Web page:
3. Watch a video of Aboriginal artists painting and discuss what they notice when looking at the video;

4. Learn that the art they will explore in the museum will reflect the traditions and values of diverse Aboriginal Australians, as well as the different environments in various regions of Australia.

Materials needed for this activity:

Map of Australia overlaid on the United States, glossary

Access to the Internet



Explain to students that when they visit the Hood, they will be looking at an exhibition of art made by Aboriginal Australian artists from all across Australia.

Show the image of the map of Australia superimposed over the map of the United States. Point out that Australia is only slightly smaller than the United States. Invite students to share what they know about Australia, and then read the following geographical facts:

● Australia is the sixth biggest country in the world

● At one point there were over 600 native languages spoken across Australia. Today there are 300-400 native languages still spoken

●Australia is home to some of the world’s most unusual animals, including the kangaroo, echidna, emu, Tasmanian devil, thorny devil, and the koala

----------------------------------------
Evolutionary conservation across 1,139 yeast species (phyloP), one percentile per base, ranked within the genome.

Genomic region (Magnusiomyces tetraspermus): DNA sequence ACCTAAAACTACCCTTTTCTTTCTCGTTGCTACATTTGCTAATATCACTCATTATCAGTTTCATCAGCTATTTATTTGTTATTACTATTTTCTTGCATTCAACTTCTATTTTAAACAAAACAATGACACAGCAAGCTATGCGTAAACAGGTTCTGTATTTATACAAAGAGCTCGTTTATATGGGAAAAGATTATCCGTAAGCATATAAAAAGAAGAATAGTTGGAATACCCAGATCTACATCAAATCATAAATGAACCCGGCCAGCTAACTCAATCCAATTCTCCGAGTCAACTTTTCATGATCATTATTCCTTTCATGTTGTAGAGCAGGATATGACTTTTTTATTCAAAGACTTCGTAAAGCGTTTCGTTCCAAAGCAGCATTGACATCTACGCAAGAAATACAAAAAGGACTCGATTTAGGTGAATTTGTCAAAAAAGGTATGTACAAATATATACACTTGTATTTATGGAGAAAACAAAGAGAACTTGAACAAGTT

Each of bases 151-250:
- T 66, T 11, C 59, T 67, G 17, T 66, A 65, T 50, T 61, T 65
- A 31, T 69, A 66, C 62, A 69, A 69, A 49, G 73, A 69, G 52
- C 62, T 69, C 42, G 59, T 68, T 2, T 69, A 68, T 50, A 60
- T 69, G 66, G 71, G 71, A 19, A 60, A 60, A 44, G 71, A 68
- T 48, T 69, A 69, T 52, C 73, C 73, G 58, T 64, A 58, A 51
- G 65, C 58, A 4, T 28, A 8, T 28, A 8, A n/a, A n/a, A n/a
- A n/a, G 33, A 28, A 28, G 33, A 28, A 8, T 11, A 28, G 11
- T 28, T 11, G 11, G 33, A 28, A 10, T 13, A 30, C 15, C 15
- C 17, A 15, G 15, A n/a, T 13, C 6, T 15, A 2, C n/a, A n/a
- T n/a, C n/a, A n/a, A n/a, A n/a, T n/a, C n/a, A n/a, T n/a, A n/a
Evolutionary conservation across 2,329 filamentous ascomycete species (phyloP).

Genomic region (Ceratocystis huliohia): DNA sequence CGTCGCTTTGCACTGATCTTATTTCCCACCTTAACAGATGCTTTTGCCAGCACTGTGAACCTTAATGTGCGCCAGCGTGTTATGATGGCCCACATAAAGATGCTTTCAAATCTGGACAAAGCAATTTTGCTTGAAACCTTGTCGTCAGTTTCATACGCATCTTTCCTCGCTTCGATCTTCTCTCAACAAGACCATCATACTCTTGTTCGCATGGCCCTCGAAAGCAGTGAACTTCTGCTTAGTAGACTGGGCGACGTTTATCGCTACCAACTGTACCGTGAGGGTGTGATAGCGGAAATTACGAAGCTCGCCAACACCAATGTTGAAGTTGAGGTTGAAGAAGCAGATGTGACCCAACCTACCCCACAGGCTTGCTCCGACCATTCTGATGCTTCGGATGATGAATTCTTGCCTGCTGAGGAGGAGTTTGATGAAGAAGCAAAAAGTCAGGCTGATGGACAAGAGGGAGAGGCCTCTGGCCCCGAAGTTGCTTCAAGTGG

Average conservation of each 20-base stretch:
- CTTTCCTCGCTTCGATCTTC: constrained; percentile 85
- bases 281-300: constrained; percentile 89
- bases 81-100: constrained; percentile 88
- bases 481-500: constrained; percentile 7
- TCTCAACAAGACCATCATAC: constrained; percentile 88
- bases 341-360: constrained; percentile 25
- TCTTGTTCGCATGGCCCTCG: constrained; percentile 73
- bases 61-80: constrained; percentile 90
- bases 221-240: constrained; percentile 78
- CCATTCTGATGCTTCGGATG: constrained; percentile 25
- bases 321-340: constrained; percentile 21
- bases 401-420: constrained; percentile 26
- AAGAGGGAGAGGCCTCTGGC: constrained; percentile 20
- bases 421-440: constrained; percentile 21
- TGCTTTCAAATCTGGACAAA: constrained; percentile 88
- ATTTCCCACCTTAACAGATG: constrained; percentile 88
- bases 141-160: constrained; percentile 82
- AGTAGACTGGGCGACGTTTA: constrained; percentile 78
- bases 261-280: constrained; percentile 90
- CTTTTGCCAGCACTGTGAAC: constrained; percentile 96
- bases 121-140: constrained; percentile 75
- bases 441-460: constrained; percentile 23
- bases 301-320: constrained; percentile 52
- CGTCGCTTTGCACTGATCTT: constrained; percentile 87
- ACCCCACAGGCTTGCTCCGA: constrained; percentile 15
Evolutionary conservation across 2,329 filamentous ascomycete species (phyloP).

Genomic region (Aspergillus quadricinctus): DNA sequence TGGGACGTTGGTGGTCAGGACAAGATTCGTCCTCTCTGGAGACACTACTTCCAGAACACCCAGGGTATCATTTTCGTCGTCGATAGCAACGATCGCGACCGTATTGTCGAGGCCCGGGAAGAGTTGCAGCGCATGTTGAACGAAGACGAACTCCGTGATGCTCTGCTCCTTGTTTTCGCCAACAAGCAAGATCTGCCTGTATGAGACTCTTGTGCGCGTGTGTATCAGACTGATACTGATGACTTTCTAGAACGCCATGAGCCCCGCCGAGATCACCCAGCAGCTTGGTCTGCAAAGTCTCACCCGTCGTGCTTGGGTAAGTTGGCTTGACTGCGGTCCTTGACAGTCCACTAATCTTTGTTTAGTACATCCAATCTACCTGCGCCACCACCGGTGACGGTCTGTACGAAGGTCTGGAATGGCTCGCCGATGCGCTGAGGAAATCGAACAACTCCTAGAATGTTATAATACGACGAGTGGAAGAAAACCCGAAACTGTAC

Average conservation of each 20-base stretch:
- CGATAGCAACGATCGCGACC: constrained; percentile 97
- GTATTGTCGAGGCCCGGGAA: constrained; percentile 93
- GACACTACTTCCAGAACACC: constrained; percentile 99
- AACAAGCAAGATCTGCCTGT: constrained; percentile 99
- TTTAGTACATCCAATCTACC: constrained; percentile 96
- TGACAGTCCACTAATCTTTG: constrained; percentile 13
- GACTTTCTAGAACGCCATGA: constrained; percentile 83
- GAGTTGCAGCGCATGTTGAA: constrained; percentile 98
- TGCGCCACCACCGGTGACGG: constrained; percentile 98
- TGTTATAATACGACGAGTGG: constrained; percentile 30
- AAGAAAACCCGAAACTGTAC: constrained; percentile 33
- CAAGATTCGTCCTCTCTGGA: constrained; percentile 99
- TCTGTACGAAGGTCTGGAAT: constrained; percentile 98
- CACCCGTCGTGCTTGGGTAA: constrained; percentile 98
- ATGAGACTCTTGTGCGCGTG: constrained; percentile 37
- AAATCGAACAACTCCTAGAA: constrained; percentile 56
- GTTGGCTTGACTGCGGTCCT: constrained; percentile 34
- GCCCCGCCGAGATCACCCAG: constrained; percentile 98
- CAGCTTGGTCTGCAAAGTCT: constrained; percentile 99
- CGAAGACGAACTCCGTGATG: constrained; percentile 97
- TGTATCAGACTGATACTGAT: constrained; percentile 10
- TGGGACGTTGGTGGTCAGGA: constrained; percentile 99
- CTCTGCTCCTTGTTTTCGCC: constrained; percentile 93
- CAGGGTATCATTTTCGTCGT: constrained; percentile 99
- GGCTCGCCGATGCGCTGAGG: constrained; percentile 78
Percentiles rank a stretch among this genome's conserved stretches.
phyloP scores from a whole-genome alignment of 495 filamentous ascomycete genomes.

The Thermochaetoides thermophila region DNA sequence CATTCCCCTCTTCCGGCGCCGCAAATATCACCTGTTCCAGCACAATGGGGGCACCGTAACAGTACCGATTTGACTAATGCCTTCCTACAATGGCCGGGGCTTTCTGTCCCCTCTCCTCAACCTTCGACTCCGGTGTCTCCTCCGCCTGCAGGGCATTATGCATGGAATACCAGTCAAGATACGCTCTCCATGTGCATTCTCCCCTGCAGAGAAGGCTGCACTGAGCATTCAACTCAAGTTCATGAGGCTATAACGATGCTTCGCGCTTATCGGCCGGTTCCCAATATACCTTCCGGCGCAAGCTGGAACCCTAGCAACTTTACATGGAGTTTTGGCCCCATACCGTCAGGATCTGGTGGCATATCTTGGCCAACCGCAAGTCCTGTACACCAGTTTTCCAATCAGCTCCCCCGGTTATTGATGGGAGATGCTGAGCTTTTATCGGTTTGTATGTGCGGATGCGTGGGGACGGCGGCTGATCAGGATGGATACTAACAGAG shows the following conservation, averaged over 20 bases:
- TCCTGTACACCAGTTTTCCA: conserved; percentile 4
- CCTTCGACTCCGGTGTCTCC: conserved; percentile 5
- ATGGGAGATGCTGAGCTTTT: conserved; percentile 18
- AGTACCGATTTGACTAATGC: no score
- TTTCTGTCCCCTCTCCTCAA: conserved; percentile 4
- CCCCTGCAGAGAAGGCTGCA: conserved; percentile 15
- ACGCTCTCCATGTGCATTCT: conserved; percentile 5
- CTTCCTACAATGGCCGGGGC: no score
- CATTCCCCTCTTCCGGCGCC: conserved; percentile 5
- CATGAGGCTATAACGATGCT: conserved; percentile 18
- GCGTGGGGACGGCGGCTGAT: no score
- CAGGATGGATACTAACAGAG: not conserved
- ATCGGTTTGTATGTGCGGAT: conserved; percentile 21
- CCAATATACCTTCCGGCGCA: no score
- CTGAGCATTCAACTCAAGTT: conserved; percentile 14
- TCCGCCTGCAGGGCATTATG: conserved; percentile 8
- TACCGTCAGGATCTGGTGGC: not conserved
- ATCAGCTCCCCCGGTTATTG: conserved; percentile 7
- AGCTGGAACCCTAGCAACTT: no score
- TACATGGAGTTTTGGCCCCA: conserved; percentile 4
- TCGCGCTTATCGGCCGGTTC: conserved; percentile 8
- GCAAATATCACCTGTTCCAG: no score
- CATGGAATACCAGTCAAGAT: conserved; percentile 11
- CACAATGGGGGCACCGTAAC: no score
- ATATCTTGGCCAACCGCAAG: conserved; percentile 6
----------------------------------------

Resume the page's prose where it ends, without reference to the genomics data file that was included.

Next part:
● Indigenous Australians have the world’s oldest continuously surviving culture, dating back more than 50,000 years


Stories: Why and how do people tell stories?

Invite students to brainstorm answers to the question, “Why do people in different cultures tell stories?” As you help them develop their answers, include the following ideas:

● Stories can teach younger generations valuable lessons

● Within a culture group, stories can help connect living generations to their ancestors from the past and create a sense of togetherness and belonging

● Stories can entertain

● Stories are a way for people to learn about cultures other than their own

Next, ask students to brainstorm answers to the question, “What are some of the different ways or methods people use to tell stories?”

After they share ideas, have them consider the four categories listed below. Help students brainstorm specific examples within each category. For example, under the Performative category, a specific example might be a song that tells a story such as The Star Spangled Banner:

● Oral: telling stories out loud